into the same category.



So, as you can see for yourself, Science Diet is much closer to
grocery store brands than it is to the super premium brands above


both

in low-quality ingredients and in percentage of carbs.



And you have now been proven wrong. I'm sure you didn't purposefully
distort the carb levels of the foods you offered. You're too smart to
think you wouldn't be checked, so I'll assume there was some math
error somewhere.

Felidae dry carbs = 31% with *excessive* calcium and phosphorus
Wellness Dry carbs = 27% with *excessive* levels of calcium and
phosphorus

Science Diet Original carbs = 32.5% within KNF guidelines for calcium
and phosphorus levels
Nature's Best Chicken carbs = 32.5% within KNF guidelines for calcium
and phosphorus levels.
Science Diet Kitten carbs = 24% within KNF guidelines for calcium and
phosphorus levels.
Nature's Best Kitten carbs = 25% carbs within KNF guidelines for
calcium and phosphorus levels.

Purina Cat Chow carbs 37.7% with *excessive* calcium and phosphorus.
Fancy Feast carbs 0% but with calcium double maximum KNF levels, and
phos more than double maximum levels.

So what you have proven is that Science Diet is anything but a
"grocery store" quality food as it was the only example which kept
calcium and phos levels down in the proper area. The clear message
here is that some manufacturers are using much less expensive meat
meals with very high percentages of ground up bone tissue in the meat
meals, whereas Science Diet has chosen to use more expensive low "ash"
(bone) meat meals.

The only other thing "proven" is that some people still cling to third
grade math levels of nutrition by basing their judgment on ingredients
and have yet to take the next step to high school math level nutrition
and carefully look at the nutrients.

  #24  
Old October 8th 03, 04:36 AM
Philip ®
external usenet poster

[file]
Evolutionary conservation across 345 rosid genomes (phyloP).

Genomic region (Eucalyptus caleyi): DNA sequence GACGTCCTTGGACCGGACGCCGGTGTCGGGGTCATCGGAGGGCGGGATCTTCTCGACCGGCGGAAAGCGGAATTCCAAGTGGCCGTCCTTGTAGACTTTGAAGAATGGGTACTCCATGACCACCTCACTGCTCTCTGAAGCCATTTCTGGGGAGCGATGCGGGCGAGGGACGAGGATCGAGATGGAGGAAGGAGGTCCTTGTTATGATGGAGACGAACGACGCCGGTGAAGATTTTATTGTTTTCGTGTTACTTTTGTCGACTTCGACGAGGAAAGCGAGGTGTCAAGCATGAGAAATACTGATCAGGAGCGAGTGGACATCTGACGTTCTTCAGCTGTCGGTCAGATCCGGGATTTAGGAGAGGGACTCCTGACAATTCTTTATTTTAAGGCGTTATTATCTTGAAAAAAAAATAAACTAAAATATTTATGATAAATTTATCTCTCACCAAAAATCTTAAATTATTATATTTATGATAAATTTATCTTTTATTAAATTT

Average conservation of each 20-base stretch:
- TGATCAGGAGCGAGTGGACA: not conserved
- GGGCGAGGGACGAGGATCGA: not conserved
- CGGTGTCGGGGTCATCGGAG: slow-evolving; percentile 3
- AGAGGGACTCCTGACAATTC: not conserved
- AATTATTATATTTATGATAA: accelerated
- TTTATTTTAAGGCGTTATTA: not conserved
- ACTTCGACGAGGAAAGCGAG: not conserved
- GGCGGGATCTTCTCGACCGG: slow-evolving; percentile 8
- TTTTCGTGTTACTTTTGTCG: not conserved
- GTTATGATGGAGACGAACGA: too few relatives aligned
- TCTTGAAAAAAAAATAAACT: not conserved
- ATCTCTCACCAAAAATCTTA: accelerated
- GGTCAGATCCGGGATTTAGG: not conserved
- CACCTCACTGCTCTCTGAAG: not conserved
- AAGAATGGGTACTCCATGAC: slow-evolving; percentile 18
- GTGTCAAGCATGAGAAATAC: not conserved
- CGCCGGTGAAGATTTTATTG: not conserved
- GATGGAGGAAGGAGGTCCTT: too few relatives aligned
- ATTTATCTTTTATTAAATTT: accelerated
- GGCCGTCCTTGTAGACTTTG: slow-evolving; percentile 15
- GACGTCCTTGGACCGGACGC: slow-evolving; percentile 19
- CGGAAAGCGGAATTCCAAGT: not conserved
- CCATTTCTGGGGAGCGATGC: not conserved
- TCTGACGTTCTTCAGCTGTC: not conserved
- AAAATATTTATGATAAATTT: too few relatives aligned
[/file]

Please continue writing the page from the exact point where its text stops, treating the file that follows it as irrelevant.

Posts: n/a
Default

In ,
PawsForThought being of bellicose mind
posted:
From: (Liz)


This philosophy of Hill´s (and some other companies)
treating consumers as morons infuriates me. It shows how much the
company respects their customer - nothing at all. They
(customers) are all a bunch of easily-manipulated imbeciles. So
let´s go ahead and launch the 15% carbs Atkin´s type diet even
knowing it doesn´t work. Who cares? We are making money and
that´s all that matters.


Have you checked out Hill's newest "formula" called Advanced
Protection? Ingredients:
Brewers rice, chicken by-product meal, corn gluten meal, corn
meal, animal fat (preserved with mixed tocopherols and citric
acid), dried egg product, chicken liver flavor, fish oil
(preserved with mixed tocopherols and ascorbic acid),
DL-methionine, L-lysine, natural flavor, taurine, L-cysteine,
L-carnitine, preserved with mixed tocopherols and citric acid,
minerals (potassium chloride, calcium sulfate, calcium carbonate,
salt, ferrous sulfate, zinc oxide, copper sulfate, manganous
oxide, calcium iodate, sodium selenite), rosemary extract,
beta-carotene, vitamins (choline chloride, vitamin A supplement,
vitamin E supplement, vitamin D3 supplement,
L-ascorbyl-2-polyphosphate (a source of Vitamin C), niacin,
thiamine mononitrate, calcium pantothenate, riboflavin, pyridoxine
hydrochloride, folic acid, biotin, vitamin B12 supplement).

Again, it looks like another grain based diet, cooked to death,
and then they throw some vitamins in. I still haven't figured out
exacftly what dried egg product is, and once again, they add
chicken liver "flavor" but no chicken liver. Animal fat could be
from any source, who knows? Ah wait, I just found this website:
http://www.hillssciencediet.info/DEFINITION.htm

Lauren
________


The only thing I look for on a can of cat food is the ABSENCE of
"meat byproducts."
--

~~Philip "Never let school interfere
with your education - Mark Twain"




  #25  
Old October 8th 03, 04:36 AM
Philip ®
external usenet poster
 
Posts: n/a
Default

In ,
PawsForThought being of bellicose mind
posted:
From: (Liz)


This philosophy of Hill´s (and some other companies)
treating consumers as morons infuriates me. It shows how much the
company respects their customer - nothing at all. They
(customers) are all a bunch of easily-manipulated imbeciles. So
let´s go ahead and launch the 15% carbs Atkin´s type diet even
knowing it doesn´t work. Who cares? We are making money and
that´s all that matters.


Have you checked out Hill's newest "formula" called Advanced
Protection? Ingredients:
Brewers rice, chicken by-product meal, corn gluten meal, corn
meal, animal fat (preserved with mixed tocopherols and citric
acid), dried egg product, chicken liver flavor, fish oil
(preserved with mixed tocopherols and ascorbic acid),
DL-methionine, L-lysine, natural flavor, taurine, L-cysteine,
L-carnitine, preserved with mixed tocopherols and citric acid,
minerals (potassium chloride, calcium sulfate, calcium carbonate,
salt, ferrous sulfate, zinc oxide, copper sulfate, manganous
oxide, calcium iodate, sodium selenite), rosemary extract,
beta-carotene, vitamins (choline chloride, vitamin A supplement,
vitamin E supplement, vitamin D3 supplement,